Authentic replicas of heritage designs, colour coordinated across all formats, including: friezes, caps and skirting tiles. Suitable for a wide range of period homes and commercial premises. Locally manufactured, so no lengthy lead times.
FeaturesWhat sets our Heritage wall tiles apart
Victorian and Federation
Designs for a wide variety of styles
Whether Gothic Revival, Boom Style, Arts & Crafts or Art Nouveau, you can find the right style and colour of decorative frieze for your home or commercial situation.
Prints, embossed, capping
Colour coordinated across all formats
A wide selection of colours, sizes, patterns and textures, including friezes, caps & skirting tiles suitable for residential bathrooms and kitchens, plus commercial projects: shop facades, pubs, cafes & restaurants.
Based on authentic heritage tiles
Our decorative borders are high quality replicas of original Victorian & Federation designs, enabling you to achieve the correct look for your period renovation.
Get your tiles sooner
Local production means you can select from our wide range without the inconvenience of lengthy import and production lead times, or minimum quantities.
Perfect for residential or commercial projects
After a custom profile or looking to match an exisiting feature tile? Our Sydney based factory means we can reproduce your original design without the inconvenience of lengthy production lead times & minimum quantities.
ProductsThe best of our Victorian & Federation Wall Tiles
FAQsFrequently asked questions.
How high up the wall should I tile?
A quick guide:
Victorian bathroom walls were divided into three sections: 150x150mm tiles (plain, decorative, or a combination of both) from floor to dado height - approximate 1 metre high, terminating with a frieze and capping; 150x75mm plain brick bonded tiles continuing up the rest of the wall but finishing about 300mm short of ceiling. The final section was tiled with a richly patterned frieze of embossed or printed tiles plus a capping tile and sometimes with additional trim tiles. The best examples of this sort of treatment can be seen in the various bathrooms at Rippon Lea House in Melbourne.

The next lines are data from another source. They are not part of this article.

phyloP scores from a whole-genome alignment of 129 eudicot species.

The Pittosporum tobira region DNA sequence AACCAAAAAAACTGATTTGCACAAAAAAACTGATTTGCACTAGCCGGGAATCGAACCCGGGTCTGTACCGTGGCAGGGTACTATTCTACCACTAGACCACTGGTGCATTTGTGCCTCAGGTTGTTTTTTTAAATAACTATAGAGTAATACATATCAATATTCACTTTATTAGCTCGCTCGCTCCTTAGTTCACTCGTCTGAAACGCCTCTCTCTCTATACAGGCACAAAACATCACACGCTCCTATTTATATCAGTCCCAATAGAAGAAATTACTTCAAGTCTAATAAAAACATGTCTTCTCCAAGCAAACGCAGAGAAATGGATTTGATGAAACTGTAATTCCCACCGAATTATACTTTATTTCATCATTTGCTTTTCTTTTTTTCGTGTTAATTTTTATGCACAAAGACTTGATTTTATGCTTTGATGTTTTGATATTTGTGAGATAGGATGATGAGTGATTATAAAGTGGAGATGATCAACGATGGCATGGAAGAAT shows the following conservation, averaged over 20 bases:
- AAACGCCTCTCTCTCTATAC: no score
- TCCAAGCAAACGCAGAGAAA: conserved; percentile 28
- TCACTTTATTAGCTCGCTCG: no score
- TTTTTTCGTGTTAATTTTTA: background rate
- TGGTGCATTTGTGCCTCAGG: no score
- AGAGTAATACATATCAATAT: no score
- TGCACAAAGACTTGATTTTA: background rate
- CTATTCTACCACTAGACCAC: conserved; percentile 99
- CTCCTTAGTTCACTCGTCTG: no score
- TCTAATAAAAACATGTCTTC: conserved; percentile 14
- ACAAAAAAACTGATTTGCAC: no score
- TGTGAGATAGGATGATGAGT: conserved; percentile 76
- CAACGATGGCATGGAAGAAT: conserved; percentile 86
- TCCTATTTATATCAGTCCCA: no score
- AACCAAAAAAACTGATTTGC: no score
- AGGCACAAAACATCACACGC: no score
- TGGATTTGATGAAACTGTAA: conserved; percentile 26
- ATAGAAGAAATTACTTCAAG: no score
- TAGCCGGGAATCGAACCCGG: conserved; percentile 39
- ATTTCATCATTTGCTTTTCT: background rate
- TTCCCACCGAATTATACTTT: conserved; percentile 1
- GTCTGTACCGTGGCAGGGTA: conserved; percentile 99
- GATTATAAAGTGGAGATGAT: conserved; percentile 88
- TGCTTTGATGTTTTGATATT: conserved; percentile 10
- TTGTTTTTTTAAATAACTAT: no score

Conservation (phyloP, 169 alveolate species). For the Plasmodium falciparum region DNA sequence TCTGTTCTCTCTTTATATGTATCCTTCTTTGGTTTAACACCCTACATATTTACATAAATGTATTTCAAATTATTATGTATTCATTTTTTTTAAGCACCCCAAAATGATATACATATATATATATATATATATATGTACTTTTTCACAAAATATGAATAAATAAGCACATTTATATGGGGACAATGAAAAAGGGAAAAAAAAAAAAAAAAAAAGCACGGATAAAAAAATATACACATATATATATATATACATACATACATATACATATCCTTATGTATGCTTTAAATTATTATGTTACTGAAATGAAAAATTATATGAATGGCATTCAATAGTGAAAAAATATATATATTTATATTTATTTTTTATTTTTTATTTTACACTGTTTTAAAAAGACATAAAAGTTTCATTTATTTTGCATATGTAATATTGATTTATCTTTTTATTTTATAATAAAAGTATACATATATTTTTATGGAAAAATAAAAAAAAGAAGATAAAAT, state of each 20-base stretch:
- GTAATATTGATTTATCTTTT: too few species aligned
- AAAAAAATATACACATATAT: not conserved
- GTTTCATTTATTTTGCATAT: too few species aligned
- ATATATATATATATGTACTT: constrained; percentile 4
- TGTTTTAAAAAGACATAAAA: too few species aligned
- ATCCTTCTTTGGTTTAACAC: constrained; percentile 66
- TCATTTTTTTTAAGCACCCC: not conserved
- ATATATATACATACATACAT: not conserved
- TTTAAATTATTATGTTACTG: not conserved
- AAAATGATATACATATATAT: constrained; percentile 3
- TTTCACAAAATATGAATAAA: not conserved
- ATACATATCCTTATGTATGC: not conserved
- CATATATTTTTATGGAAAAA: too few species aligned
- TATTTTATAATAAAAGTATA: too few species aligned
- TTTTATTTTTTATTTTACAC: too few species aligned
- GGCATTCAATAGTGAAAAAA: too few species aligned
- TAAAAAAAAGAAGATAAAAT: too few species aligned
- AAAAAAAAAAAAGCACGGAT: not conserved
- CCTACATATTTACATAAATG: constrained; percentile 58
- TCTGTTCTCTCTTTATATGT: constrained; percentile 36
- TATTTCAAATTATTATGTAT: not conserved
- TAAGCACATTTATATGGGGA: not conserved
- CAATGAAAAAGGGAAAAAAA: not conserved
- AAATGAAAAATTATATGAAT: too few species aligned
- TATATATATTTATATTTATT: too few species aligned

Federation bathroom walls were more simply treated, which undoubtedly explains why this look has been the dominant one in the restoration of period bathrooms. Bathroom walls were generally tiled in 150x75mm white ‘subway’ tiles, with a contrasting coloured skirting tile at the base and a matching frieze and capping at a height of approximately 1800mm. Decorative friezes usually depicted floral motifs with a strong Art Nouveau styling. Occasionally the plant forms were specifically Australian. Waratahs and flannel flowers in particular lent themselves to an Art Nouveau treatment.
This is a very general rule, and there were many exceptions to this approach, as there are now.
Which tiles suit my style of house?
The decorative styles of the Victorian era were extremely diverse. Apart from the taste for Gothic Revival styling, the innovation of the international trade show which started with the Great Exhibition in 1851, exposed the public to the decorative arts of the whole world.
Subject matter was extremely varied, including everything from mythological, historical and literary to animals, insects & flowers. Inspiration also came from different cultures, e.g. Persian, Turkish, Indian & Japanese art had a strong influence on the decorative style of people like William Morris.
Prints: Do they come in other colours?
Several of our printed frieze tiles, notably ‘Persia’ and ‘Baroque’ are available in a wide variety of colours that coordinate with our standard subway glaze colours. Most other multi-coloured prints, such as ‘Birds & Berries’ or ‘English Rose’ are only available in one colourway on either a white or vanilla base.